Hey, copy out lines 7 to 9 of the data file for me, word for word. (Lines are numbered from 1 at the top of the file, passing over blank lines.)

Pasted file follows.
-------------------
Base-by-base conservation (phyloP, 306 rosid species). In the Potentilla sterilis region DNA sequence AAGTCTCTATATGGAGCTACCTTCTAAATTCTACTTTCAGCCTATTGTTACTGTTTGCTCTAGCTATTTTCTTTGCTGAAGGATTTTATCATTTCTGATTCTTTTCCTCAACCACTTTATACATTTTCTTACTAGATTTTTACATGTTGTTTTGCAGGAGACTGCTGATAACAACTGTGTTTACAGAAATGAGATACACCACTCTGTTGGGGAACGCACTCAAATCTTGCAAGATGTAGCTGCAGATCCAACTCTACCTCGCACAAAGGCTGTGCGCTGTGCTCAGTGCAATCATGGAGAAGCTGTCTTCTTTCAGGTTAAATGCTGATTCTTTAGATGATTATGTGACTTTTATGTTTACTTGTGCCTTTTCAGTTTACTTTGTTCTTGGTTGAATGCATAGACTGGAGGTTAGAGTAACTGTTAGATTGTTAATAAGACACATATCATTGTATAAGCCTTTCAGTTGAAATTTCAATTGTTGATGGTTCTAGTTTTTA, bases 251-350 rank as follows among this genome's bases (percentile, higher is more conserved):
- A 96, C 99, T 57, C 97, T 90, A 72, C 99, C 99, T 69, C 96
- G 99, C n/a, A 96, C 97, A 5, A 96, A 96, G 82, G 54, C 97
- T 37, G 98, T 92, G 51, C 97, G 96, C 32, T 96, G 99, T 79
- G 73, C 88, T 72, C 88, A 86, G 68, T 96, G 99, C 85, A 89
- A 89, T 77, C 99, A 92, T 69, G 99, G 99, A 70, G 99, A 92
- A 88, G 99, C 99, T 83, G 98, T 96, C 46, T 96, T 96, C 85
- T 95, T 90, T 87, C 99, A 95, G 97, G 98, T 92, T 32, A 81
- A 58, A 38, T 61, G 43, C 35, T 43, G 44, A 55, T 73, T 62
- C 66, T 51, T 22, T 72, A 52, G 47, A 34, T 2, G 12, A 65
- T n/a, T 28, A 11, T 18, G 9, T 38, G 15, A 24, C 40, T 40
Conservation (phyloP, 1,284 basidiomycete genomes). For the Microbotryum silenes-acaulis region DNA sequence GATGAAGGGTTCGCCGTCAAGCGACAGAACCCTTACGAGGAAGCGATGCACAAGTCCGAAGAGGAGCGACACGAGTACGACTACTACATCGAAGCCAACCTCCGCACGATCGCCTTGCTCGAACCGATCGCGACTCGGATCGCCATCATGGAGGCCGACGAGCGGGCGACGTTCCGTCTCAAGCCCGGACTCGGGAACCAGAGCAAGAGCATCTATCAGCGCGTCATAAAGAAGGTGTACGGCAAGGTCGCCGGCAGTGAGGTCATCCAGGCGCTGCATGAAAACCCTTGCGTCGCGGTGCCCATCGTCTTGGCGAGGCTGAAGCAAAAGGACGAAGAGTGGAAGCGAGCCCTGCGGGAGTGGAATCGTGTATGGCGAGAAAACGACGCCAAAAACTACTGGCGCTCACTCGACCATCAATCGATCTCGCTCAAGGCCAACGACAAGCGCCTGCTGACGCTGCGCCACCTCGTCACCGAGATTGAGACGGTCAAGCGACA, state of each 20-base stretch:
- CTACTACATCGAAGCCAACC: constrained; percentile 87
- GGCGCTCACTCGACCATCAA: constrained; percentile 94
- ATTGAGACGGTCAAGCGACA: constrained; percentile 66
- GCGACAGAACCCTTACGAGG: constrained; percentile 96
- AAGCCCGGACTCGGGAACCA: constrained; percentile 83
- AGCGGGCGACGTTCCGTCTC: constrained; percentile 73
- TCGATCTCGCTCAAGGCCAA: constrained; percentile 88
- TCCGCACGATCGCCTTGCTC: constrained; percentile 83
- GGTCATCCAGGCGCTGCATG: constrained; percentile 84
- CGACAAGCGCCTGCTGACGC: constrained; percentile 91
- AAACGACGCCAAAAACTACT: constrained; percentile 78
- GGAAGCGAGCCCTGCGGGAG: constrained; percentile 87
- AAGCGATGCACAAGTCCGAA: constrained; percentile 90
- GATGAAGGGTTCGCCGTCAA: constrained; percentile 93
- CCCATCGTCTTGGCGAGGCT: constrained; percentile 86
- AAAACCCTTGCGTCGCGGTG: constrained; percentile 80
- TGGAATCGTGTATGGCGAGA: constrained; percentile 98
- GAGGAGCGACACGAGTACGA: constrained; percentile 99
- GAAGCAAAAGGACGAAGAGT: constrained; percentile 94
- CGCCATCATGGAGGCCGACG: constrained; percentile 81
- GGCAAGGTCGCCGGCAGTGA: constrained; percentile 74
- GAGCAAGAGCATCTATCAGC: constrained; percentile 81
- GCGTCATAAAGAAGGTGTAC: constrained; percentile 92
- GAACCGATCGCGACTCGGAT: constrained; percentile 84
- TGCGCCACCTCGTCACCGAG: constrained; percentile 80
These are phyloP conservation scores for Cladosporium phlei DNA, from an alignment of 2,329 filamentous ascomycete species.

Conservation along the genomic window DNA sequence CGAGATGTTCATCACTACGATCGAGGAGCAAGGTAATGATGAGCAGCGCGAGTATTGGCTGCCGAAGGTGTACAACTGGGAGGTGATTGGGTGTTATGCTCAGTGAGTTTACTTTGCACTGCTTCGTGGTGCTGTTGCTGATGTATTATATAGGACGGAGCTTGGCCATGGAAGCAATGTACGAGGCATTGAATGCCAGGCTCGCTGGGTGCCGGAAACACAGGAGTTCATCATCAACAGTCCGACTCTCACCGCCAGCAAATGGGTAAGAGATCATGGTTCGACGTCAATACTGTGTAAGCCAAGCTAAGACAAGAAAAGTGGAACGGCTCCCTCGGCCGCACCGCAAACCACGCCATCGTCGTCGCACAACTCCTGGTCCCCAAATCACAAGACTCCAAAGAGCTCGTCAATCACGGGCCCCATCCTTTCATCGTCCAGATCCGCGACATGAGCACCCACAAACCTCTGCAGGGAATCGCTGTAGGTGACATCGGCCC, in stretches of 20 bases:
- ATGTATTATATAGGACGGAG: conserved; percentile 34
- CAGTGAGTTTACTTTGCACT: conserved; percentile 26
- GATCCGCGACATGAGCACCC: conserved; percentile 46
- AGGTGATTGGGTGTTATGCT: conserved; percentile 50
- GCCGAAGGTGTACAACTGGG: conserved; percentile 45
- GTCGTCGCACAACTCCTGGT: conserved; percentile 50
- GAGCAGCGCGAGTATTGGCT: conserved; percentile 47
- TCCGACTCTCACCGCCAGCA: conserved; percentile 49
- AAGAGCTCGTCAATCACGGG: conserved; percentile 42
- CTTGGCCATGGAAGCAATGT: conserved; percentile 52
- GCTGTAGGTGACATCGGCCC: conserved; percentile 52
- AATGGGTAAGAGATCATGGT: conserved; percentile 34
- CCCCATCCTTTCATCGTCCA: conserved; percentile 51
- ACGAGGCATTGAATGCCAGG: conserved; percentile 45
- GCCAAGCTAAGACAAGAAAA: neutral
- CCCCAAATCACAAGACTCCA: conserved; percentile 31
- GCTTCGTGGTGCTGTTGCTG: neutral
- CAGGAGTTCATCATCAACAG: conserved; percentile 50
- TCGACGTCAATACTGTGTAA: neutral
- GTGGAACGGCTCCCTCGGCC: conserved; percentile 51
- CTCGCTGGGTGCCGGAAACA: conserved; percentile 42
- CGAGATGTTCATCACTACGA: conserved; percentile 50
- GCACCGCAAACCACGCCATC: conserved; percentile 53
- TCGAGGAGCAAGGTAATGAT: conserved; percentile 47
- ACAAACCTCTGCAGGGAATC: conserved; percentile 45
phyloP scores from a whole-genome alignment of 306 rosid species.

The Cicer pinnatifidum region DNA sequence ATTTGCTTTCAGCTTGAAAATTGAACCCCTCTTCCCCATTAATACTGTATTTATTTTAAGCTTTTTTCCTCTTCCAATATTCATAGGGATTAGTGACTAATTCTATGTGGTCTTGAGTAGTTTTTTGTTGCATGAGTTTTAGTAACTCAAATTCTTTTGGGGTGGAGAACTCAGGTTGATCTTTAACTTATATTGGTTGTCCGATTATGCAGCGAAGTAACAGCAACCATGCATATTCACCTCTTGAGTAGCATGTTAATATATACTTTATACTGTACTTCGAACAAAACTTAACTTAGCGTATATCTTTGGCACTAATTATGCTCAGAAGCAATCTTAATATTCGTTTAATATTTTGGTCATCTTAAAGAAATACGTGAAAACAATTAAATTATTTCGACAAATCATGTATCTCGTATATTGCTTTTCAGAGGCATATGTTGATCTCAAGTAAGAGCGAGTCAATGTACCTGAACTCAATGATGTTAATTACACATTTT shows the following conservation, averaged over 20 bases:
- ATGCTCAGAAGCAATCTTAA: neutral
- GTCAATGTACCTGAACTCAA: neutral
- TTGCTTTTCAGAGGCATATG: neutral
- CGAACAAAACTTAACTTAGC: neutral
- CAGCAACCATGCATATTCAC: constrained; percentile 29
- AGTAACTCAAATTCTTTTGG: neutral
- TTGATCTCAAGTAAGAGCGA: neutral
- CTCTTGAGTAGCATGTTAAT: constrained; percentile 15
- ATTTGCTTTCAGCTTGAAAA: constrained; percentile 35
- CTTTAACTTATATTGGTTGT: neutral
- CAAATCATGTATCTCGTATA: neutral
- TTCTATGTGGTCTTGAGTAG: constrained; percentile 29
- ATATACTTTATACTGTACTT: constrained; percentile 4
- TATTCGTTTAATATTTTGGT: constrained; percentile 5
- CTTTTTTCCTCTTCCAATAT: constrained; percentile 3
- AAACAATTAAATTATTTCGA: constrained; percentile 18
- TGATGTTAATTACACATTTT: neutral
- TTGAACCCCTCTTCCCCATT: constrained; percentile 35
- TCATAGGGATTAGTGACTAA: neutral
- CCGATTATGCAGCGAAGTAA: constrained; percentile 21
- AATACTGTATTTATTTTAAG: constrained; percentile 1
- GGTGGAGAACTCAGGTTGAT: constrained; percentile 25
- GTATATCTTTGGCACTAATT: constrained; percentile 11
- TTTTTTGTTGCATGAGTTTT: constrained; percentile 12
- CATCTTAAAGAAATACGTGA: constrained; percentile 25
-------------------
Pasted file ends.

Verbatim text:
- A 88, G 99, C 99, T 83, G 98, T 96, C 46, T 96, T 96, C 85
- T 95, T 90, T 87, C 99, A 95, G 97, G 98, T 92, T 32, A 81
- A 58, A 38, T 61, G 43, C 35, T 43, G 44, A 55, T 73, T 62